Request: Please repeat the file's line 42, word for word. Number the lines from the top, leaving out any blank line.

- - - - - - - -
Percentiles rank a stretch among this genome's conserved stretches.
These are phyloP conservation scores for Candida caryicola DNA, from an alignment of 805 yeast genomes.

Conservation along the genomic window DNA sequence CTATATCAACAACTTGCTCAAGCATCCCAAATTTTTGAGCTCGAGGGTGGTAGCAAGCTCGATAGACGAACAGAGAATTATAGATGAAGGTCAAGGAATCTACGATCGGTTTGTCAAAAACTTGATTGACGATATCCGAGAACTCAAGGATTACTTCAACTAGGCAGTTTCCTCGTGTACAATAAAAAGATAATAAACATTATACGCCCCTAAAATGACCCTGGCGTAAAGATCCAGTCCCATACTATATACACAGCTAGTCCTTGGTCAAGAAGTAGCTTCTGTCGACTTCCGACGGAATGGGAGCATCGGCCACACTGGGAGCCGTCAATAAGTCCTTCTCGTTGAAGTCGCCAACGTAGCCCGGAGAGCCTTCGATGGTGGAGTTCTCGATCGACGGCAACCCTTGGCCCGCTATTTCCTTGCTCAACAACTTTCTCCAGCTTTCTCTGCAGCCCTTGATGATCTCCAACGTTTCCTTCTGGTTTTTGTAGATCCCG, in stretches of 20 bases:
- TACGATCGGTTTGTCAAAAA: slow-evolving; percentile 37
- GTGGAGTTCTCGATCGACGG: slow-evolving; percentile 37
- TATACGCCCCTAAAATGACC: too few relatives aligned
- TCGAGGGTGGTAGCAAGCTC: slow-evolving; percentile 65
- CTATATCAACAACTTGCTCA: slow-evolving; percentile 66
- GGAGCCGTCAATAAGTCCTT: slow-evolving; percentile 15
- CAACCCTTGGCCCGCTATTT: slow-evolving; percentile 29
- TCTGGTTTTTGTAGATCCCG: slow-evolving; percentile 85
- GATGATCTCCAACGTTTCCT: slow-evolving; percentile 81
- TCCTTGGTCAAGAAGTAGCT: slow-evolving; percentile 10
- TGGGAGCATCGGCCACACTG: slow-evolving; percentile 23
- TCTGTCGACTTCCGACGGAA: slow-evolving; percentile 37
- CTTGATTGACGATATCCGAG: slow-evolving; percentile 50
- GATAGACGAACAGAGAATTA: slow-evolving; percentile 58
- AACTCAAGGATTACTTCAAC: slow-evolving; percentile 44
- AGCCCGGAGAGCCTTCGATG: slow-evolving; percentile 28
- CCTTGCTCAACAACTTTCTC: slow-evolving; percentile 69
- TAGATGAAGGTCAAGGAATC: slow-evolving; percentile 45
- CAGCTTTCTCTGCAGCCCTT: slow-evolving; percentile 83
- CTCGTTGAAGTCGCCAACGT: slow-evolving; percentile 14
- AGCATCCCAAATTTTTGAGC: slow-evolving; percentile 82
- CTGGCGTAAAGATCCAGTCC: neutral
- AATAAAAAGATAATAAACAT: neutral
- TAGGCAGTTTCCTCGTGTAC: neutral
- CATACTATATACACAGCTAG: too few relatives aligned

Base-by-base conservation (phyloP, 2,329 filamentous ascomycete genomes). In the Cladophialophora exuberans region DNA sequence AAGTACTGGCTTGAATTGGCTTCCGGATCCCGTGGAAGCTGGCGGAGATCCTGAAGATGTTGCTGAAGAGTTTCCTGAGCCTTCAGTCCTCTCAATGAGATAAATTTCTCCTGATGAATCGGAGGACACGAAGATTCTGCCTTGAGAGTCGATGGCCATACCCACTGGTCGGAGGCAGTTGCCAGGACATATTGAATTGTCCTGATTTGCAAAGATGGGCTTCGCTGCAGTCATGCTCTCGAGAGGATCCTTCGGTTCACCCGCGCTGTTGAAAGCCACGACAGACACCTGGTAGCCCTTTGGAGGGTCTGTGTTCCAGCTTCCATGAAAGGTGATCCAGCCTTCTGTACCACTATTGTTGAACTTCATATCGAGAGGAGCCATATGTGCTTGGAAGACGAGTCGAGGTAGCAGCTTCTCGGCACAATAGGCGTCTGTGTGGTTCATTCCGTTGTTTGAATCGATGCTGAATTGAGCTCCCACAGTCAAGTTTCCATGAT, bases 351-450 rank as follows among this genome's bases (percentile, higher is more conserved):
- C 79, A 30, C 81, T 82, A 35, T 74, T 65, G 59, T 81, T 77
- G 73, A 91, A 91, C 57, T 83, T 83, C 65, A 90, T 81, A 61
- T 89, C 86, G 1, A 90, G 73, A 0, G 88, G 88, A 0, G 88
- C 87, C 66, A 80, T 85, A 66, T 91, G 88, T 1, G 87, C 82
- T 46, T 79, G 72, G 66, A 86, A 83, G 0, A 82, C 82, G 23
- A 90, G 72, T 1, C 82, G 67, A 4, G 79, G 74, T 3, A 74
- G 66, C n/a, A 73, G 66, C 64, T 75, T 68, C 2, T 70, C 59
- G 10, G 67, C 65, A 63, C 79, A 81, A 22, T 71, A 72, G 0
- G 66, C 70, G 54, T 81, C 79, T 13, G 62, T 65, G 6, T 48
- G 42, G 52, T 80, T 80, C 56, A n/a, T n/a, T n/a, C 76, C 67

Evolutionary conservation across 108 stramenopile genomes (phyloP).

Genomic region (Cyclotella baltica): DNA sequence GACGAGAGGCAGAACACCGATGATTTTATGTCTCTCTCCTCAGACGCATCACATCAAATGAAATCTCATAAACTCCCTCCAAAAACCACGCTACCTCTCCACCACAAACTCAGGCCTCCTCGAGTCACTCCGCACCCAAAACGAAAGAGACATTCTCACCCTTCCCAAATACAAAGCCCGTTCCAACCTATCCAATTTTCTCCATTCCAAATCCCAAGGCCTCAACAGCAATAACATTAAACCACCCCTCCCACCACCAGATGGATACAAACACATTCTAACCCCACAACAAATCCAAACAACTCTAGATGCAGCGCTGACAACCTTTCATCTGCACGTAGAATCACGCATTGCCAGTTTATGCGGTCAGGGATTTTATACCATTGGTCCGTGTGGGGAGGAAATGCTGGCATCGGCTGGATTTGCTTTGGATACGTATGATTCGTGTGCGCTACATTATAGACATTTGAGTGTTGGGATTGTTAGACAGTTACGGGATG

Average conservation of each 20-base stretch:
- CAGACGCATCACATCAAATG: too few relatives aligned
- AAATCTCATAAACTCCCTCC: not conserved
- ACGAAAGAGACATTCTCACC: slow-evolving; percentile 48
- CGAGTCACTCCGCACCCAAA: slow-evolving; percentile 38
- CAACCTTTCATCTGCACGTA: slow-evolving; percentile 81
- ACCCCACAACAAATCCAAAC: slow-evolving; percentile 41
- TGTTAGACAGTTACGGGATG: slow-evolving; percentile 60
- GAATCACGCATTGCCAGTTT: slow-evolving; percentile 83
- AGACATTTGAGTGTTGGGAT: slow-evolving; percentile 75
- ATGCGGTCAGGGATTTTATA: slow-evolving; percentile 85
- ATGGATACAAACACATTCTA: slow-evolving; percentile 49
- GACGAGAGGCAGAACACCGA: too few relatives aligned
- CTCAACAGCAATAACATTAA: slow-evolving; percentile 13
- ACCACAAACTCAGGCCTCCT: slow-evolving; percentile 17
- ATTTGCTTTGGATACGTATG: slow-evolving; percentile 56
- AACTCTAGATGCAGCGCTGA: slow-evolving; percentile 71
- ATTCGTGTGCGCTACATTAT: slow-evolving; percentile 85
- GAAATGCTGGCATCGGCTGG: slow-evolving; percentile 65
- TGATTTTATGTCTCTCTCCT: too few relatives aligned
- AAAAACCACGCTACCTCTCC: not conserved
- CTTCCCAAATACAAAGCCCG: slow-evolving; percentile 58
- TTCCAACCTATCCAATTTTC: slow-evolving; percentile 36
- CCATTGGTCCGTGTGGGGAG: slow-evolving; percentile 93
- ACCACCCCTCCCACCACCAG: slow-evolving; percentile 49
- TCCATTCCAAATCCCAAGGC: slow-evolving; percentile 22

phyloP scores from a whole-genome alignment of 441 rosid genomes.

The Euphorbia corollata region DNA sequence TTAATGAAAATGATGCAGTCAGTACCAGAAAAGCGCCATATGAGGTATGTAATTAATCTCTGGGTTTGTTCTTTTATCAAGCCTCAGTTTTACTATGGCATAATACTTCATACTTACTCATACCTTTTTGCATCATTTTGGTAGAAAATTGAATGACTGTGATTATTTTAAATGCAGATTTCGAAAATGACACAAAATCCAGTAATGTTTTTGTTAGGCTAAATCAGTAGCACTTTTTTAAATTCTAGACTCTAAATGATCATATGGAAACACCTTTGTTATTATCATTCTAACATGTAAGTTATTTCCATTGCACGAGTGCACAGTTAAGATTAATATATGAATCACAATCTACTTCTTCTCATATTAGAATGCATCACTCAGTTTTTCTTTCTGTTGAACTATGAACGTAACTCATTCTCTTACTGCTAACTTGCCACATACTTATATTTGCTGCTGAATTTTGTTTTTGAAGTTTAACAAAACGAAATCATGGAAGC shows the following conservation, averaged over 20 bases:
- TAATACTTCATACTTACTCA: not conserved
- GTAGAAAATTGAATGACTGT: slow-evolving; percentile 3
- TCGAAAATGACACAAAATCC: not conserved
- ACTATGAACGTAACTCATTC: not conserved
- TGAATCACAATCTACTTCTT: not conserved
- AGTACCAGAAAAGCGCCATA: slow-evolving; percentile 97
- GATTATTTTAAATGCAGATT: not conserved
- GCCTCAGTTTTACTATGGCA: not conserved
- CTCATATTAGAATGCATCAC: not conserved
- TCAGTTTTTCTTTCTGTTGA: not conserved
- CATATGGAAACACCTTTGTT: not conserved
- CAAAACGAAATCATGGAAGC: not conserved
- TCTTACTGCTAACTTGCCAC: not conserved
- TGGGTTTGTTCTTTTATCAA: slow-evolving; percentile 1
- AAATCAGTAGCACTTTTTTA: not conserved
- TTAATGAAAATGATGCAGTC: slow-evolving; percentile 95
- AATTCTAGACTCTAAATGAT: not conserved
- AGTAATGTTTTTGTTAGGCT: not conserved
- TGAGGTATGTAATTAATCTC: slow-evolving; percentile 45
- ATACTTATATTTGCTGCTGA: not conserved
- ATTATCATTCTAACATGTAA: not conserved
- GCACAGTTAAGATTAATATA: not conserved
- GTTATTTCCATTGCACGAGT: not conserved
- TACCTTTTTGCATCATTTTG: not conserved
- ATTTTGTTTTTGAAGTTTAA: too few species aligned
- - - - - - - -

Average conservation of each 20-base stretch: